Published by Steve Hedberg on January 3, 2012 Under arthritis
While there has been a tremendous amount of research into rheumatoid arthritis(RA,) the exact causes of it are not completely understood. There have been a number of risk factors found that can be associated with this type of arthritis and it is known to be an autoimmune disorder, where the body begins to fight itself damaging healthy cells, but the exact cause has not been pinpointed.
Rheumatoid arthritis is one of the most common types of arthritis, with around 1.5 million Americans having the disease, with the majority being female. It is one of the most common types of arthritis, second only to osteoarthritis.
What Causes Rheumatoid Arthritis?
Infection presents the most logical root cause of rheumatoid arthritis and a number of infections have been found to illicit an autoimmune response from the body. For example, streptococcus, which is a type of throat infection, can lead to acute kidney disease and other serious autoimmune responses.
Even though disease or infection is thought to be the cause of rheumatoid arthritis, it is not likely to be something that is directly contagious. This is, of course, not proven, but no indication that the disease can be “caught” has been discovered in any of the research thus far.
The disease itself dates back over five hundred years and is far more common in females, being approximately 3 times more likely to occur in a woman than a man. Generally, the disease shows itself between the ages of 15 to 35 or after 70 years old.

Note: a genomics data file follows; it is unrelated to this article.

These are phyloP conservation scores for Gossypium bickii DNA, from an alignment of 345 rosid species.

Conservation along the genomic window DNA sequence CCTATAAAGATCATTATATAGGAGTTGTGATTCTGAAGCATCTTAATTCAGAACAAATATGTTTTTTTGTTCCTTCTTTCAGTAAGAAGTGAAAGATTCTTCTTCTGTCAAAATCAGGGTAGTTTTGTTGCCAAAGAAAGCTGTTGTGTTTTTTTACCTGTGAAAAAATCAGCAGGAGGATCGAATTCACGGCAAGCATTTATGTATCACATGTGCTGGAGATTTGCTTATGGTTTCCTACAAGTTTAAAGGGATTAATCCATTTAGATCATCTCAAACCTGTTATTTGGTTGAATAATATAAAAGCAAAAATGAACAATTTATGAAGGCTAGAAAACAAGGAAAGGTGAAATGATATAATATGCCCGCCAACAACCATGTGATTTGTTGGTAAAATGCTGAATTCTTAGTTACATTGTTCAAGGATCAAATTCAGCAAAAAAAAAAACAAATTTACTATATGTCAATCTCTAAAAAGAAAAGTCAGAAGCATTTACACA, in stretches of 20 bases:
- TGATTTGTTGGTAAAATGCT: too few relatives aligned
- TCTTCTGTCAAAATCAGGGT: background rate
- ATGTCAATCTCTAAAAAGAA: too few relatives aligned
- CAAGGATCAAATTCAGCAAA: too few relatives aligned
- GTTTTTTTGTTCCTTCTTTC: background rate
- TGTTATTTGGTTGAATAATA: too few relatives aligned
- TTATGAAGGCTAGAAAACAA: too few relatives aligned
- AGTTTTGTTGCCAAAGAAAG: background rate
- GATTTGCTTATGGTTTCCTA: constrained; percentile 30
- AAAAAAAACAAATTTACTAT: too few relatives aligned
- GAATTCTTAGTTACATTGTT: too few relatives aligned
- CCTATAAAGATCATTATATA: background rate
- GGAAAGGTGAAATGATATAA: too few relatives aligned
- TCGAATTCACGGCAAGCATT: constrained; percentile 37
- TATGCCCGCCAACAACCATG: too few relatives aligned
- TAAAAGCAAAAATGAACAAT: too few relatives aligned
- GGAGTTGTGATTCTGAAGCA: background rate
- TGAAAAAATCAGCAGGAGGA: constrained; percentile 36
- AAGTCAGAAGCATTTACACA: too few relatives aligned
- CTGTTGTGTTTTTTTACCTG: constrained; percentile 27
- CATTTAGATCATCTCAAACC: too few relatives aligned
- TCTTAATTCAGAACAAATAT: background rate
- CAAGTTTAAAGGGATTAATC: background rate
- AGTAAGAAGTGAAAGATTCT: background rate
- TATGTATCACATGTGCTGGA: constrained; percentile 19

Some speculation occurs over the link of stress to the immune system. This is in part because hormones have been found to be directly tied to autoimmune responses and stress can affect hormone production, therefore the jump of rheumatoid arthritis being related to stress is not surprising.
Genetics are another factor that may be related to the onset of rheumatoid arthritis. The disease is much more common in families with a history of Rheumatoid Arthritis and a link to a specific blood antigen, called human leukocye antigen(HLA) has been found. An antigen directly ties into the immune system, causing immune responses, however in the case of HLA, it is thought to not be a cause, but rather a factor that increases the susceptibility of contracting rheumatoid arthritis.
Although many of those who develop rheumatoid arthritis do not have the HLA antigen present, those that do are at a significantly increased risk of developing the disease.
What Are Some Risk Factors Associated with Rheumatoid Arthritis?
In many that develop rheumatoid arthritis, other autoimmune disorders are also present, often directly related to other forms of arthritis. For example, scleromaacia, which is a type of eye inflammation is more likely to occur in someone with rheumatoid arthritis.
Other diseases, like carpal tunnel syndrome, Sjogren’s syndrome, and Amyloidosis are also risk factors to those with RA.
The former, Amyloidosis results in the buildup of a waxy substance in other organs in the body and is a complication of rheumatoid arthritis. Sjogren’s Syndrome, the eyes and mouth can dry out, as the result of an autoimmune reaction, which can also damage the thyroid glands. Carpal tunnel syndrome, is often tied to physical factors that are specific to the hand and wrist, like typing or drawing, but inflammation can also be a risk factor, which can result from rheumatoid arthritis.
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